PPBF – The Christmas Boot

It’s that time of year again! Yep, time to visit that local bookstore and pretend to search for a gift for “that special someone” while really checking out the new holiday picture books. For the next few weeks, I’ll be featuring holiday titles, because they are, truly, Perfect Picture Books:

9780803741348_p0_v2_s192x300Title: The Christmas Boot

Written By: Lisa Wheeler

Illustrated By: Jerry Pinkney

Publisher/date: Dial Books for Young Readers (Penguin Group)/2016 (an earlier version of this book was published by Mitten Press/2006)

Suitable for Ages: 4-8

Themes/Topics: Christmas, Santa Claus, poverty, wishes, giving and receiving, loneliness, the elderly

Opening: “Deep in the forest on Christmas morning, Hannah Greyweather gathered bundles of kindling wood. For her, this day was no different from any other. As she went about her chores, she chatted to the forest, she talked to the mountains, but mostly she spoke to herself.”

Brief Synopsis: When a lonely, elderly woman finds a boot in the forest, she wishes for its mate and other things to ease her difficult life. But when the rightful owner of the boot appears, Hannah gratefully gives up her treasures and asks for only one thing that she truly desires.

Links to Resources:

The holidays are a season of joy. For the poor or lonely, though, they are difficult times, especially when accompanied by cold and snowy weather.

  • Make a holiday card or send a letter to an elderly or homebound person.
  • Bake and decorate boot and mitten-shaped cookies and share them.
  • Donate warm clothing or gently-used toys or books to those in need.

Think about what’s at the top of your Christmas/Hanukkah/Kwanzaa list. Why do you want it? Think about what’s really important to you and your family.

Why I Like this Book:

Tis the season of giving and receiving. The Christmas Boot asks the important question, what do you “truly desire”, ie, what is most important.  Hannah answers that what she truly wants is someone to talk to – not the large, fancy house, “fabulous foods” and “fluffy feather bed” that had appeared when she wished for them. Somehow, these “didn’t seem fully right”; they “didn’t seem to ‘fit’”. I love how Hannah rejects material comforts that aren’t true necessities and seeks, instead, companionship.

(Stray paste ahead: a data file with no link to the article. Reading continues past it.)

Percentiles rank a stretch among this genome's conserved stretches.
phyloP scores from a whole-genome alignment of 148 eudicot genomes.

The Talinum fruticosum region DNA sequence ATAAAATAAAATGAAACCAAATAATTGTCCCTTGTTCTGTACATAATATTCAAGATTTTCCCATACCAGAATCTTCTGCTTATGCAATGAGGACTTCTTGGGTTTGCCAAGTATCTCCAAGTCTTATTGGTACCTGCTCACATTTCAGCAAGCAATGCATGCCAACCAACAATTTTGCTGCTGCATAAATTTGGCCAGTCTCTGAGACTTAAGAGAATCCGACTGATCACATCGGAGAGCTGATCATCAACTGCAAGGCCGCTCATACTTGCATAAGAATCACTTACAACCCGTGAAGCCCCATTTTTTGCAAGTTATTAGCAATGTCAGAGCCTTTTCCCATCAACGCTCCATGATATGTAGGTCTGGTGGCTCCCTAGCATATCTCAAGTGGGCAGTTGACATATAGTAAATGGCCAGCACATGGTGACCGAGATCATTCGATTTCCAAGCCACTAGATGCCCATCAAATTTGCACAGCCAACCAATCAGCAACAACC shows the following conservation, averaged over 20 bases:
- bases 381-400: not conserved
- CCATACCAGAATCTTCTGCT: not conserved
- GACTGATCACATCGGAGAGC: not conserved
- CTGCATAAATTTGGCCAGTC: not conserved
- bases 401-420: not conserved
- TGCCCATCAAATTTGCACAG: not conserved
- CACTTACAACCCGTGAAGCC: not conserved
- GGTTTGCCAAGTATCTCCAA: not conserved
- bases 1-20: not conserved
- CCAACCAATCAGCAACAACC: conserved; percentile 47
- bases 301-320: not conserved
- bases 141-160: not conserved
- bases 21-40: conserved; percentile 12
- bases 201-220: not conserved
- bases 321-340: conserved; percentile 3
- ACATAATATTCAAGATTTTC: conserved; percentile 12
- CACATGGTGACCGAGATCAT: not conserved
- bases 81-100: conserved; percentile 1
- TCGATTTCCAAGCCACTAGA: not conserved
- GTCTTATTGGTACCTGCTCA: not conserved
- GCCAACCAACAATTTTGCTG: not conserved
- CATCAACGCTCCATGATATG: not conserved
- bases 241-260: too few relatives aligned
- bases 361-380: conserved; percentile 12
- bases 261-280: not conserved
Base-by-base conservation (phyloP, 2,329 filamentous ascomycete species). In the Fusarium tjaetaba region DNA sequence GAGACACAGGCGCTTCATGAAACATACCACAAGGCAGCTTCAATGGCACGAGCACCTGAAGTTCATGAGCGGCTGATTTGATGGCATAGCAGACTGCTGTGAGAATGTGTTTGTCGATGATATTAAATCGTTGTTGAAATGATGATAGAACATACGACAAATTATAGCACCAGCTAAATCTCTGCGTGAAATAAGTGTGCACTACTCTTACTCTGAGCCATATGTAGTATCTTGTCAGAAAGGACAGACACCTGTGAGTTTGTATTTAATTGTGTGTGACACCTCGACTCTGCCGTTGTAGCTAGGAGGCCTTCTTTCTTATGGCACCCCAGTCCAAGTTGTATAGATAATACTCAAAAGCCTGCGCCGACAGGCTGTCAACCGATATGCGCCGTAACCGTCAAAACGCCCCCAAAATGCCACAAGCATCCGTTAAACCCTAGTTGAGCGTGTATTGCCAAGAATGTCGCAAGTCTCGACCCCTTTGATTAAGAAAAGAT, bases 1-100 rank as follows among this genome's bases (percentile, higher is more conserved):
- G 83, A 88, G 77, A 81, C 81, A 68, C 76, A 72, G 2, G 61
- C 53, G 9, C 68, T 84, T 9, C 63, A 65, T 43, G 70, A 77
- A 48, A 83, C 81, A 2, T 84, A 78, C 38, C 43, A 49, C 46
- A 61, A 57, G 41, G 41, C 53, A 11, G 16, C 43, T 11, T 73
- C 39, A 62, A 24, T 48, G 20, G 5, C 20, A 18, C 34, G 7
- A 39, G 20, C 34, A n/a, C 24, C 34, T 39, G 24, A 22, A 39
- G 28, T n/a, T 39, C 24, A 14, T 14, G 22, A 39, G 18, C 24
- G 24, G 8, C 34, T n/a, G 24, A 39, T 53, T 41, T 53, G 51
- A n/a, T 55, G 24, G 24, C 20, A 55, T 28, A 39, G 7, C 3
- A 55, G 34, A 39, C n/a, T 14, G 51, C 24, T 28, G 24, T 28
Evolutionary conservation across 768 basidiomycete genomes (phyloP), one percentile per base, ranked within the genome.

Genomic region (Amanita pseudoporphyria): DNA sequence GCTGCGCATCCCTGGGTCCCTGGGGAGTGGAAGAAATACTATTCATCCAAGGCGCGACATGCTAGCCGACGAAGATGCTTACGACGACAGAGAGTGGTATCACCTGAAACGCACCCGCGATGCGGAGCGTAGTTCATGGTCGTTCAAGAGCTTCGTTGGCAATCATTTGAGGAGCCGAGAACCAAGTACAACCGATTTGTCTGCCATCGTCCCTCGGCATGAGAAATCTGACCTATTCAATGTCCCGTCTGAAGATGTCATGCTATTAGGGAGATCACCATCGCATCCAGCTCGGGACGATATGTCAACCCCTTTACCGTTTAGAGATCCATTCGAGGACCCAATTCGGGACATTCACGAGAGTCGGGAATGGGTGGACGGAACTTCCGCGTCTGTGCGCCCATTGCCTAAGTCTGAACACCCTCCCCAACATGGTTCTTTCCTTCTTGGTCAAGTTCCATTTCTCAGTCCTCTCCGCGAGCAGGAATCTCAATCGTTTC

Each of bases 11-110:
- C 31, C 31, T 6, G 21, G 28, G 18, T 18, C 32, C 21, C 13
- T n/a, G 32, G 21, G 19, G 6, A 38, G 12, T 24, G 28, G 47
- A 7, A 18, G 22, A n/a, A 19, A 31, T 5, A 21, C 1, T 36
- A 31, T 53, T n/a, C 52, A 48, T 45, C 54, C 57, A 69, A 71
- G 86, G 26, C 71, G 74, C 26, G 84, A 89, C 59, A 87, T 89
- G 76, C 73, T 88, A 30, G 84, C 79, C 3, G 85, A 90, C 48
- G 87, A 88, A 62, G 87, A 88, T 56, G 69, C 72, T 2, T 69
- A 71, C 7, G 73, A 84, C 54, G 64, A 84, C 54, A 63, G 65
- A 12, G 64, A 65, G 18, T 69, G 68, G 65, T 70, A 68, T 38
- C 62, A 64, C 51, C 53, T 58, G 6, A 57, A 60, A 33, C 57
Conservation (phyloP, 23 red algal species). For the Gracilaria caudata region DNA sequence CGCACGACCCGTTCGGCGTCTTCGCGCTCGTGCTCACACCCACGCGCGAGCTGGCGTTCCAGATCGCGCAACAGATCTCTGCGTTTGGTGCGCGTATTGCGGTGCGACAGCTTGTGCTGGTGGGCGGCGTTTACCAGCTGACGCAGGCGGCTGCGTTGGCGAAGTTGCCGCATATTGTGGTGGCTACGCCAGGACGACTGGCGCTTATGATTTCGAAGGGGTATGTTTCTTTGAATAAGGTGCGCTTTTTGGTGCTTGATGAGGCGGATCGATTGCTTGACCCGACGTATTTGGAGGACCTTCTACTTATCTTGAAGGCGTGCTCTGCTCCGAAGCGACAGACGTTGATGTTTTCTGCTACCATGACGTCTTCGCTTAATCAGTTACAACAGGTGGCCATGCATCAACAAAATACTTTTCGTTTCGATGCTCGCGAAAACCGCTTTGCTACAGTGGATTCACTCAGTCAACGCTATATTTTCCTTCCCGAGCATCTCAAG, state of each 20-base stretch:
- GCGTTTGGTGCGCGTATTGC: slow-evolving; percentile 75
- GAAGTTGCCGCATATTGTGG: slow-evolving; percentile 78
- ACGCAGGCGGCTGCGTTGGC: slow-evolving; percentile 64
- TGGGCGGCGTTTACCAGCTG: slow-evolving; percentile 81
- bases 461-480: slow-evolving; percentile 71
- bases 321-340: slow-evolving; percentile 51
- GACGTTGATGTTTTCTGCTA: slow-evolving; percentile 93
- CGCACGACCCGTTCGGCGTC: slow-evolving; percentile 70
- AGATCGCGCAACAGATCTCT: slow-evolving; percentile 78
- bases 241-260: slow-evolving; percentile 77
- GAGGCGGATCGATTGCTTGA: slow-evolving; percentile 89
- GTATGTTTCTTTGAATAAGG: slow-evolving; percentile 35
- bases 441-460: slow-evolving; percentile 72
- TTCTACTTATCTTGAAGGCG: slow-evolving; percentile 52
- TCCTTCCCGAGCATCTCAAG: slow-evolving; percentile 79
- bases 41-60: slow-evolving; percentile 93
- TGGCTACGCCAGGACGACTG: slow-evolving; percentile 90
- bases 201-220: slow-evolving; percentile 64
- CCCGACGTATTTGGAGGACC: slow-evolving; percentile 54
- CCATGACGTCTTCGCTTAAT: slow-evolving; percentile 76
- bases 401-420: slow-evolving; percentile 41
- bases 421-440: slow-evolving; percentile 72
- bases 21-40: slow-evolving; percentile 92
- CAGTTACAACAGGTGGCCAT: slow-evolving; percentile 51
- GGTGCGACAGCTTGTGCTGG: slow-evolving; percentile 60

Mr. Pinkney’s gorgeous, homey, old-fashioned illustrations, the folktale feeling of the illustrations and text, and the inclusion of holiday magic make this a book that will become a holiday classic. The message of asking what’s most important and the focus on a poor, lonely, elderly woman make this a book that deserves to become a classic.

A Note about Craft:

The Christmas Boot is a modern folktale. But Ms. Wheeler doesn’t start this tale in classic “once upon a time” fashion. Instead, her opening paragraph jumps right in to Hannah Greyweather’s gritty life. It sets the scene and prepares us for what is to come: we immediately learn the who, what, where of the story and the central problem to be solved: the main character is lonely.

And who is the main character? Unlike many picture books, the main character here is an elderly woman. Hannah easily could have been a young “matchstick girl” or shepherd. Featuring an elderly, lonely woman brings another dimension to the story, focusing on the oft-forgotten elderly for whom a holiday may be a day “no different from any other.”

Finally, I love that Ms. Wheeler has chosen a character name that brings to mind other traditions: Hannah is a popular Jewish name, and Greyweather could easily be an American Indian name.

The Christmas Boot received starred reviews in Kirkus Reviews and Publisher’s Weekly. View the book trailer here. And for an interview with Ms. Wheeler, including the story behind this story and its republication, see Picture Book Builders.

This Perfect Picture Book entry is being added to Susanna Hill’s Perfect Picture Books list. Check out the other great picture books featured there!